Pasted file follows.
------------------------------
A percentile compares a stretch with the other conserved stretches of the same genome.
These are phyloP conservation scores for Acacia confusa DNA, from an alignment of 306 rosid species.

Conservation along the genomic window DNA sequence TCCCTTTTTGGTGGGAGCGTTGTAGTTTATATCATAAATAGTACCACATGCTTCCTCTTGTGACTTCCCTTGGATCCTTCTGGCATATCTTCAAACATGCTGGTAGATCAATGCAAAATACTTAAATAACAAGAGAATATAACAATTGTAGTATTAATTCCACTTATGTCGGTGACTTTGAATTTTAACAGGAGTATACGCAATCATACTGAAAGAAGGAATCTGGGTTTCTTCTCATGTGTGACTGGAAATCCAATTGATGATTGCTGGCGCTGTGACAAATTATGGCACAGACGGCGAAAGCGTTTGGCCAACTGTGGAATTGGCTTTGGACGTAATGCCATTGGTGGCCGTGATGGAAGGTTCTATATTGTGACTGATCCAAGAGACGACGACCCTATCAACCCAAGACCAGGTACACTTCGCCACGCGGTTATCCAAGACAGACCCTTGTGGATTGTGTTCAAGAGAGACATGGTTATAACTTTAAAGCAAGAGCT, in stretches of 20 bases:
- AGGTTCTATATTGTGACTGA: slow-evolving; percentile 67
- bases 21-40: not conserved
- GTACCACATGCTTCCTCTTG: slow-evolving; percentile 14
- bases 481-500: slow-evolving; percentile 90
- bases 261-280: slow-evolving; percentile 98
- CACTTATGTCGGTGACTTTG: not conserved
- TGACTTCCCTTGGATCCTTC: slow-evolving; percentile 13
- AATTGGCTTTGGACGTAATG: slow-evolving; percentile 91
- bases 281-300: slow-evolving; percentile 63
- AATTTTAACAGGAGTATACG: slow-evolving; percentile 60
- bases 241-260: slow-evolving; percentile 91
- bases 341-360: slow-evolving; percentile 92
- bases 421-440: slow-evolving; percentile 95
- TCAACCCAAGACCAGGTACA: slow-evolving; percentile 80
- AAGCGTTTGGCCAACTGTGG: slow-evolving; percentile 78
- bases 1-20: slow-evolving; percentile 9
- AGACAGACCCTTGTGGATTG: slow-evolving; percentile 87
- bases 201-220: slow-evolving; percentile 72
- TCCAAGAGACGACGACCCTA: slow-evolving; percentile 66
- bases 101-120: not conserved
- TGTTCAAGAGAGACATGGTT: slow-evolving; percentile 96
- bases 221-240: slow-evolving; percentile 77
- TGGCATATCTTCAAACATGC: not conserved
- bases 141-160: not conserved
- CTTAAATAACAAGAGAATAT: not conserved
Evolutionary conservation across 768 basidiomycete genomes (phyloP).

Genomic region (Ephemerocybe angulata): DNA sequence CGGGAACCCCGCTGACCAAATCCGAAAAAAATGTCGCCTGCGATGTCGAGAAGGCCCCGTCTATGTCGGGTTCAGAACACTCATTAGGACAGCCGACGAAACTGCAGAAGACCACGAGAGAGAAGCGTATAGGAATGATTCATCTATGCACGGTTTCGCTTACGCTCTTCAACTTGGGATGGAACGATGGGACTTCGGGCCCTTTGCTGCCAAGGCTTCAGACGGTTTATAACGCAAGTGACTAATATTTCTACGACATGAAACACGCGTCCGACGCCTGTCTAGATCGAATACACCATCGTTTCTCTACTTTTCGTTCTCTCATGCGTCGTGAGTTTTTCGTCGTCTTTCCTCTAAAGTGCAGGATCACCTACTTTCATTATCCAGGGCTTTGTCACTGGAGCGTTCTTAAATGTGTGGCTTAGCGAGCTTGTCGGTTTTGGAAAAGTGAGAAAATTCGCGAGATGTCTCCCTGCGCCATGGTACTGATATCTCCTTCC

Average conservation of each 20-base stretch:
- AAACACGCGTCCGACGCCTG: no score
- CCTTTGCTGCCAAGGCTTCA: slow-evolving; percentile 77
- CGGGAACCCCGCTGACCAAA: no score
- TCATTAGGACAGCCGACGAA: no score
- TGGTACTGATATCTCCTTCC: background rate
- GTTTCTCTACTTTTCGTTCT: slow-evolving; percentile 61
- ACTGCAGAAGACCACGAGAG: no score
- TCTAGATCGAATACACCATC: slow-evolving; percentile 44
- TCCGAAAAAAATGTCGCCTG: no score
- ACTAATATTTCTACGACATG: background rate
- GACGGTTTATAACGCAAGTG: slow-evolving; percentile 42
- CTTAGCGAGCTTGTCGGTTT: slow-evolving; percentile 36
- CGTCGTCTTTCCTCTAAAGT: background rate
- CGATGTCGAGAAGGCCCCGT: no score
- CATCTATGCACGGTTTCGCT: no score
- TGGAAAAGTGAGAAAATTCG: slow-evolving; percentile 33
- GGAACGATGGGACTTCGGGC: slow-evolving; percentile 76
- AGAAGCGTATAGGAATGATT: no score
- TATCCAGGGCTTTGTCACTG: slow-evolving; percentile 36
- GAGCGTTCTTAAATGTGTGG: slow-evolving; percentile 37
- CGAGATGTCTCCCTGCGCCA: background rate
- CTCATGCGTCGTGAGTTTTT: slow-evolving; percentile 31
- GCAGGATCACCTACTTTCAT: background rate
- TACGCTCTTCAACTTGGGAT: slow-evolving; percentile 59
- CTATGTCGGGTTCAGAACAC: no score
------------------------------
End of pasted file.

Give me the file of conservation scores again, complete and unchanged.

A percentile compares a stretch with the other conserved stretches of the same genome.
These are phyloP conservation scores for Acacia confusa DNA, from an alignment of 306 rosid species.

Conservation along the genomic window DNA sequence TCCCTTTTTGGTGGGAGCGTTGTAGTTTATATCATAAATAGTACCACATGCTTCCTCTTGTGACTTCCCTTGGATCCTTCTGGCATATCTTCAAACATGCTGGTAGATCAATGCAAAATACTTAAATAACAAGAGAATATAACAATTGTAGTATTAATTCCACTTATGTCGGTGACTTTGAATTTTAACAGGAGTATACGCAATCATACTGAAAGAAGGAATCTGGGTTTCTTCTCATGTGTGACTGGAAATCCAATTGATGATTGCTGGCGCTGTGACAAATTATGGCACAGACGGCGAAAGCGTTTGGCCAACTGTGGAATTGGCTTTGGACGTAATGCCATTGGTGGCCGTGATGGAAGGTTCTATATTGTGACTGATCCAAGAGACGACGACCCTATCAACCCAAGACCAGGTACACTTCGCCACGCGGTTATCCAAGACAGACCCTTGTGGATTGTGTTCAAGAGAGACATGGTTATAACTTTAAAGCAAGAGCT, in stretches of 20 bases:
- AGGTTCTATATTGTGACTGA: slow-evolving; percentile 67
- bases 21-40: not conserved
- GTACCACATGCTTCCTCTTG: slow-evolving; percentile 14
- bases 481-500: slow-evolving; percentile 90
- bases 261-280: slow-evolving; percentile 98
- CACTTATGTCGGTGACTTTG: not conserved
- TGACTTCCCTTGGATCCTTC: slow-evolving; percentile 13
- AATTGGCTTTGGACGTAATG: slow-evolving; percentile 91
- bases 281-300: slow-evolving; percentile 63
- AATTTTAACAGGAGTATACG: slow-evolving; percentile 60
- bases 241-260: slow-evolving; percentile 91
- bases 341-360: slow-evolving; percentile 92
- bases 421-440: slow-evolving; percentile 95
- TCAACCCAAGACCAGGTACA: slow-evolving; percentile 80
- AAGCGTTTGGCCAACTGTGG: slow-evolving; percentile 78
- bases 1-20: slow-evolving; percentile 9
- AGACAGACCCTTGTGGATTG: slow-evolving; percentile 87
- bases 201-220: slow-evolving; percentile 72
- TCCAAGAGACGACGACCCTA: slow-evolving; percentile 66
- bases 101-120: not conserved
- TGTTCAAGAGAGACATGGTT: slow-evolving; percentile 96
- bases 221-240: slow-evolving; percentile 77
- TGGCATATCTTCAAACATGC: not conserved
- bases 141-160: not conserved
- CTTAAATAACAAGAGAATAT: not conserved
Evolutionary conservation across 768 basidiomycete genomes (phyloP).

Genomic region (Ephemerocybe angulata): DNA sequence CGGGAACCCCGCTGACCAAATCCGAAAAAAATGTCGCCTGCGATGTCGAGAAGGCCCCGTCTATGTCGGGTTCAGAACACTCATTAGGACAGCCGACGAAACTGCAGAAGACCACGAGAGAGAAGCGTATAGGAATGATTCATCTATGCACGGTTTCGCTTACGCTCTTCAACTTGGGATGGAACGATGGGACTTCGGGCCCTTTGCTGCCAAGGCTTCAGACGGTTTATAACGCAAGTGACTAATATTTCTACGACATGAAACACGCGTCCGACGCCTGTCTAGATCGAATACACCATCGTTTCTCTACTTTTCGTTCTCTCATGCGTCGTGAGTTTTTCGTCGTCTTTCCTCTAAAGTGCAGGATCACCTACTTTCATTATCCAGGGCTTTGTCACTGGAGCGTTCTTAAATGTGTGGCTTAGCGAGCTTGTCGGTTTTGGAAAAGTGAGAAAATTCGCGAGATGTCTCCCTGCGCCATGGTACTGATATCTCCTTCC

Average conservation of each 20-base stretch:
- AAACACGCGTCCGACGCCTG: no score
- CCTTTGCTGCCAAGGCTTCA: slow-evolving; percentile 77
- CGGGAACCCCGCTGACCAAA: no score
- TCATTAGGACAGCCGACGAA: no score
- TGGTACTGATATCTCCTTCC: background rate
- GTTTCTCTACTTTTCGTTCT: slow-evolving; percentile 61
- ACTGCAGAAGACCACGAGAG: no score
- TCTAGATCGAATACACCATC: slow-evolving; percentile 44
- TCCGAAAAAAATGTCGCCTG: no score
- ACTAATATTTCTACGACATG: background rate
- GACGGTTTATAACGCAAGTG: slow-evolving; percentile 42
- CTTAGCGAGCTTGTCGGTTT: slow-evolving; percentile 36
- CGTCGTCTTTCCTCTAAAGT: background rate
- CGATGTCGAGAAGGCCCCGT: no score
- CATCTATGCACGGTTTCGCT: no score
- TGGAAAAGTGAGAAAATTCG: slow-evolving; percentile 33
- GGAACGATGGGACTTCGGGC: slow-evolving; percentile 76
- AGAAGCGTATAGGAATGATT: no score
- TATCCAGGGCTTTGTCACTG: slow-evolving; percentile 36
- GAGCGTTCTTAAATGTGTGG: slow-evolving; percentile 37
- CGAGATGTCTCCCTGCGCCA: background rate
- CTCATGCGTCGTGAGTTTTT: slow-evolving; percentile 31
- GCAGGATCACCTACTTTCAT: background rate
- TACGCTCTTCAACTTGGGAT: slow-evolving; percentile 59
- CTATGTCGGGTTCAGAACAC: no score